A new study out of IDC concludes that spending on Web services will increase seven-fold over a five-year period. The analyst firm says there's a shift underway, from simple Web services creation to more "robust consumption," defined as "security, management, messaging and event processing, and the assembly of services into composite solutions.
Service technology -- from SOA to cloud to IT service management -- promises many "-ilities": greater agility, flexibility, and reusability. Joe McKendrick explores the challenges and opportunities with service orientation, and how to capitalize on these emerging computing philosophies.
Joe McKendrick is an author, consultant and speaker specializing in trends and developments shaping the technology industry.
What will be the next big thing? Not Service Oriented Architectures, Open Source, or Software as Service, argues Mike Nevins, former managing partner of McKinsey & Company's Global High Tech Practice at SandHill.
As if the software world was not facing enough threats, the hardware world now threatens to undermine software business models left and right. New chip architectures and other hardware trends now raise the prospect of software industry upheaval.
Collaborative information technology is already changing the world in dramatic ways, but even greater changes are on the horizon. Some of the threats and opportunities were explored in depth at the recent Supernova conference co-sponsored by the Wharton School of the University of Pennsylvania in San Francisco.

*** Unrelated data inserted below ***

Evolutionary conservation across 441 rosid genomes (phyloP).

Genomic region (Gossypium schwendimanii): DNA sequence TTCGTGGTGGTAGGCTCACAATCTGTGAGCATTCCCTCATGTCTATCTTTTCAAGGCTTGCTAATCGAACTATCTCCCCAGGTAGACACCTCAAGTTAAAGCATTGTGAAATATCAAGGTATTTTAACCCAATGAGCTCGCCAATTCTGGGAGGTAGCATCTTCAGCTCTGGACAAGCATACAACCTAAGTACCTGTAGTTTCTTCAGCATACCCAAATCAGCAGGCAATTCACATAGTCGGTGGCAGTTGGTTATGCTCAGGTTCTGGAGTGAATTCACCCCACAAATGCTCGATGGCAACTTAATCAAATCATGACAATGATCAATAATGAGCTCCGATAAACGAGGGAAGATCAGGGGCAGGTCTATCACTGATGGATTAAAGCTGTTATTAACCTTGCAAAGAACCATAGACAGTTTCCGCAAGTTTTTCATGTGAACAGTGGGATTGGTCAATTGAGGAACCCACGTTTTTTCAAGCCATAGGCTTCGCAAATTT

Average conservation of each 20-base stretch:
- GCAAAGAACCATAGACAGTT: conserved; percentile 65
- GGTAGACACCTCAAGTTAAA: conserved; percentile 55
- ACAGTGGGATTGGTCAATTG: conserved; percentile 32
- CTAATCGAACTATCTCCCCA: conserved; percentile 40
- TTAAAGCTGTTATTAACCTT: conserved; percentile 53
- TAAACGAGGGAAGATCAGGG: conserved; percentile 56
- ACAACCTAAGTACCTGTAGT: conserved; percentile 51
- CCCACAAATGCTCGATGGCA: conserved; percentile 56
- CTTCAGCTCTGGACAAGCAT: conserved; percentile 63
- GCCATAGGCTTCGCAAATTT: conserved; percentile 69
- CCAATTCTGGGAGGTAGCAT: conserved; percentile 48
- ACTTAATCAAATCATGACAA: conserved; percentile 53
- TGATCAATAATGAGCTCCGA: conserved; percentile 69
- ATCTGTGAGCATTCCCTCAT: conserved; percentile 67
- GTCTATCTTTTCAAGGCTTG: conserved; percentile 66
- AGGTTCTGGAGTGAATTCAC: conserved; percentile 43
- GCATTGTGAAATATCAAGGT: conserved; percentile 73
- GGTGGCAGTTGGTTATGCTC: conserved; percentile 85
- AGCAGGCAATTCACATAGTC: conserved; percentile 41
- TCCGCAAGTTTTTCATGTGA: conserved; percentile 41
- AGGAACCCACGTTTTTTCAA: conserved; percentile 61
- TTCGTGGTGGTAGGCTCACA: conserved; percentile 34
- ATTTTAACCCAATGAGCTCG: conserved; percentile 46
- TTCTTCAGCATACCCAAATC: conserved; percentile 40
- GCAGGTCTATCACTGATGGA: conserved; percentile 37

Colin Adam and I recently had the opportunity to sit down with Narendra Patil, president, CEO, and co-founder of Optimyz, to talk about the challenges around SOA and Web services testing. The bottom line is that end users will access services as an entire business process -- not as a single operation, he explains.
Can SOA boost the "Innovation Spend"? That's the question that came to mind when I read Vinnie Mirchandani's recent piece at SandHill.
Java Business Integration (JBI) continues to stir passions on the right and on the left.
Our colleague David Berlind posts this thoughtful piece on the issue of patents as they relate to Web services standards. David says OASIS, or the Organization for the Advancement of Structured Information Standards -- the leading venue for "ratifying" certain Web services standards -- is actually a patent shelter for the big vendors.
In an insightful essay, ZapThink's Ronald Schmelzer suggests that the factor that separates SOA from other past programming movements is business process. SOA, he contends, has the potential to take us beyond the current prison of Business Process Management (BPM).
A timely follow-up to my last post: ZDNet's Marguerite Reardon has just posted a story on BPL, or broadband over power lines, which provides an in-depth look at what some major players are doing to promote actual "utility computing" -- high-speed Internet access provided right through your power lines. (Thanks to my colleague David Grober for the forwarding the link to this article.